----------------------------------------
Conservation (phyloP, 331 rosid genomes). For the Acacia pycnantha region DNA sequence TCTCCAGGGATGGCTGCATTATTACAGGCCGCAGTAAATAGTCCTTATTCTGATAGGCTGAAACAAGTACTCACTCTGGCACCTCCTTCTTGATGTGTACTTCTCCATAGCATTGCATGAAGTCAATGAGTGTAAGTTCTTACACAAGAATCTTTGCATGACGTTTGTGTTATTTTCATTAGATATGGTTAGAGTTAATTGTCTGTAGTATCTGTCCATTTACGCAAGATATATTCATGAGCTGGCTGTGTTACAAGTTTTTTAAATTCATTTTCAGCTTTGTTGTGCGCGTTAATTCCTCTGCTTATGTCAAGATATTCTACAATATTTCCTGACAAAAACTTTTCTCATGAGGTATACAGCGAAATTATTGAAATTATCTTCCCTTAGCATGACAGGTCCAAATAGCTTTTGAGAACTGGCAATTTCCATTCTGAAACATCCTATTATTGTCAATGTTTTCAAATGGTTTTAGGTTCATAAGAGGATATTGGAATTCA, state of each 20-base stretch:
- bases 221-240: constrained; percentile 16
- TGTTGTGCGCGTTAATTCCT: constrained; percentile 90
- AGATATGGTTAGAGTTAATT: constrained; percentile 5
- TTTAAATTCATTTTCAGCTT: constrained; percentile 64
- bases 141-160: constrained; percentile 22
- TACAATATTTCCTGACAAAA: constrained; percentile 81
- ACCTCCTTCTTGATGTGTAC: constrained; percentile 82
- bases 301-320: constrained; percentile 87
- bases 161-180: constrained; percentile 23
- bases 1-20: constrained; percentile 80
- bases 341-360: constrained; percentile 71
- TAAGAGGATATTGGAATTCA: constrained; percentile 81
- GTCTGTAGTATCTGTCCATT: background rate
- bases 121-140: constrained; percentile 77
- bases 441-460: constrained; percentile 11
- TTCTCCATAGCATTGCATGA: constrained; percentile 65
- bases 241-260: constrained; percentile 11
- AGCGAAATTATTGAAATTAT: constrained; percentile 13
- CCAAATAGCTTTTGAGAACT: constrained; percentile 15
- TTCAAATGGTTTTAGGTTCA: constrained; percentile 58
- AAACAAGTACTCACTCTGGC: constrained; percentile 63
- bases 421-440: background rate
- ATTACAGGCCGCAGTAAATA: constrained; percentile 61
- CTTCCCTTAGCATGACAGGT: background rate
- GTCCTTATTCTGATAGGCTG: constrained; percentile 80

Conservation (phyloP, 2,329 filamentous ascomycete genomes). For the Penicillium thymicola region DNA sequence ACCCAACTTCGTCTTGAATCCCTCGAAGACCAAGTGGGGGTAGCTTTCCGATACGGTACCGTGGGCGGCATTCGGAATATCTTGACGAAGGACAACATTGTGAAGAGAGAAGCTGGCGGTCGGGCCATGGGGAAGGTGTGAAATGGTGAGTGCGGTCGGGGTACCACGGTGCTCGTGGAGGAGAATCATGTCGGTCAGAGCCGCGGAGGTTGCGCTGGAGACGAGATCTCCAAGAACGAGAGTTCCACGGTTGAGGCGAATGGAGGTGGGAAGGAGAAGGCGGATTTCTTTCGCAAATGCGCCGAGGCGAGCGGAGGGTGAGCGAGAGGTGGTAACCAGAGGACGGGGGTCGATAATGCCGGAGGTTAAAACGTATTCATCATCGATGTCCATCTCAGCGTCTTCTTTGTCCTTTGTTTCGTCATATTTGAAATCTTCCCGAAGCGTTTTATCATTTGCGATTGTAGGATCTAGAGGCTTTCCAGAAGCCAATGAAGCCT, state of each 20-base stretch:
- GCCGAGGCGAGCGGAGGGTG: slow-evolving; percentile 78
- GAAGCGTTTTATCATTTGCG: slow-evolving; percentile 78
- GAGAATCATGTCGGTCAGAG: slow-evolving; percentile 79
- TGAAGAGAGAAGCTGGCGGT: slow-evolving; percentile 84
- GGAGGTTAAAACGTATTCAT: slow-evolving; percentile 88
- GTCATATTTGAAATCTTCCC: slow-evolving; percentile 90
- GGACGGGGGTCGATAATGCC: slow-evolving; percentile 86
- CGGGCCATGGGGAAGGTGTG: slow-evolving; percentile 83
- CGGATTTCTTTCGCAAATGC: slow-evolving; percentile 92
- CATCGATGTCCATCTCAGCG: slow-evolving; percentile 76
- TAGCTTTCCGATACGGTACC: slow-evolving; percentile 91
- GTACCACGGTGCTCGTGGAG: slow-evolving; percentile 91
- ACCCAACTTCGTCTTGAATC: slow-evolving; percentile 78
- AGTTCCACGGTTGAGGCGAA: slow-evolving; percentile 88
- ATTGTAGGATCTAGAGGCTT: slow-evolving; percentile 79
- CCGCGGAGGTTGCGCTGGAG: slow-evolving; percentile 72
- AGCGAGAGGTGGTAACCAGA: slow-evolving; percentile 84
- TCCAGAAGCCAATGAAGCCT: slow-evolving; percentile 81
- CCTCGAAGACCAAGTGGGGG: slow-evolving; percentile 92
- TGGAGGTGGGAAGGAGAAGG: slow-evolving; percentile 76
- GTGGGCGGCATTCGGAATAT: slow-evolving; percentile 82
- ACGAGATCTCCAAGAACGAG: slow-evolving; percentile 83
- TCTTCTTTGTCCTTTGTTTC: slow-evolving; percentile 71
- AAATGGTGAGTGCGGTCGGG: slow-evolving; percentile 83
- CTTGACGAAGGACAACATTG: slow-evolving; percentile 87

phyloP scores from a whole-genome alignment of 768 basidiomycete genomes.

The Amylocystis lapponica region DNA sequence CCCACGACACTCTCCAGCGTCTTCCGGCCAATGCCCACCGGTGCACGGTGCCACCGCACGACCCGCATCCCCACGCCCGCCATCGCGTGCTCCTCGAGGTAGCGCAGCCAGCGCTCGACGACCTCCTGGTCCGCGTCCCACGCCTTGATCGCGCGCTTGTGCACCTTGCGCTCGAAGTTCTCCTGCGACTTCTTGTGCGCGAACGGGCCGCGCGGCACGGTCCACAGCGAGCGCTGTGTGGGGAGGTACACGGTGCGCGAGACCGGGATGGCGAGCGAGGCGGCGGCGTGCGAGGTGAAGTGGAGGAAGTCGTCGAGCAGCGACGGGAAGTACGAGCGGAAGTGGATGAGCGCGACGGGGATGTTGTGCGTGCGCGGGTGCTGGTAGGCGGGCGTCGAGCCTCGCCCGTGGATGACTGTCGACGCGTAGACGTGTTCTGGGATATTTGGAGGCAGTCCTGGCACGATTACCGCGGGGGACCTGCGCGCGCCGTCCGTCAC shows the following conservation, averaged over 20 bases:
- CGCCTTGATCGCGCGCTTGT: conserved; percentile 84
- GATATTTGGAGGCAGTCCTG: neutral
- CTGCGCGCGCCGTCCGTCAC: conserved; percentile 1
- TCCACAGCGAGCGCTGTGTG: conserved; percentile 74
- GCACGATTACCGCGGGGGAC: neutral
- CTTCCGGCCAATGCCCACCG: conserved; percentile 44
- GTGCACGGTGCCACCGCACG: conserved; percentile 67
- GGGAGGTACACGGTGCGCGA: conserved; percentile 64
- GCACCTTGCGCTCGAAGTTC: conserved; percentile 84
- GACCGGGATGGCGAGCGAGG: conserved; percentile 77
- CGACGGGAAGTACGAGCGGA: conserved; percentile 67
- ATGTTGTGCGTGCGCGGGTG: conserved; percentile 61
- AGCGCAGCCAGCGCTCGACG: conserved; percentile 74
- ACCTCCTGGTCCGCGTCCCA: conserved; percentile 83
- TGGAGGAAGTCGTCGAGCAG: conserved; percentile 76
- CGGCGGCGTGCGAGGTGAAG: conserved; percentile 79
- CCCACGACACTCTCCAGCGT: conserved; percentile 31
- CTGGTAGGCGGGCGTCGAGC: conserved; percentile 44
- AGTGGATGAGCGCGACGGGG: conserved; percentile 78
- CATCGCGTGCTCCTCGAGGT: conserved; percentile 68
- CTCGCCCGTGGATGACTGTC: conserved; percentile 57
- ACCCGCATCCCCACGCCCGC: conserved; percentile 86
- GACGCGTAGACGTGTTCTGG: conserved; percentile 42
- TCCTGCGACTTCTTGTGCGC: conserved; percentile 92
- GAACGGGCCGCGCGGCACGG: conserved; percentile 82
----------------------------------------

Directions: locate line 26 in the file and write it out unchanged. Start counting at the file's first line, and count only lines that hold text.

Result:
- GTCCTTATTCTGATAGGCTG: constrained; percentile 80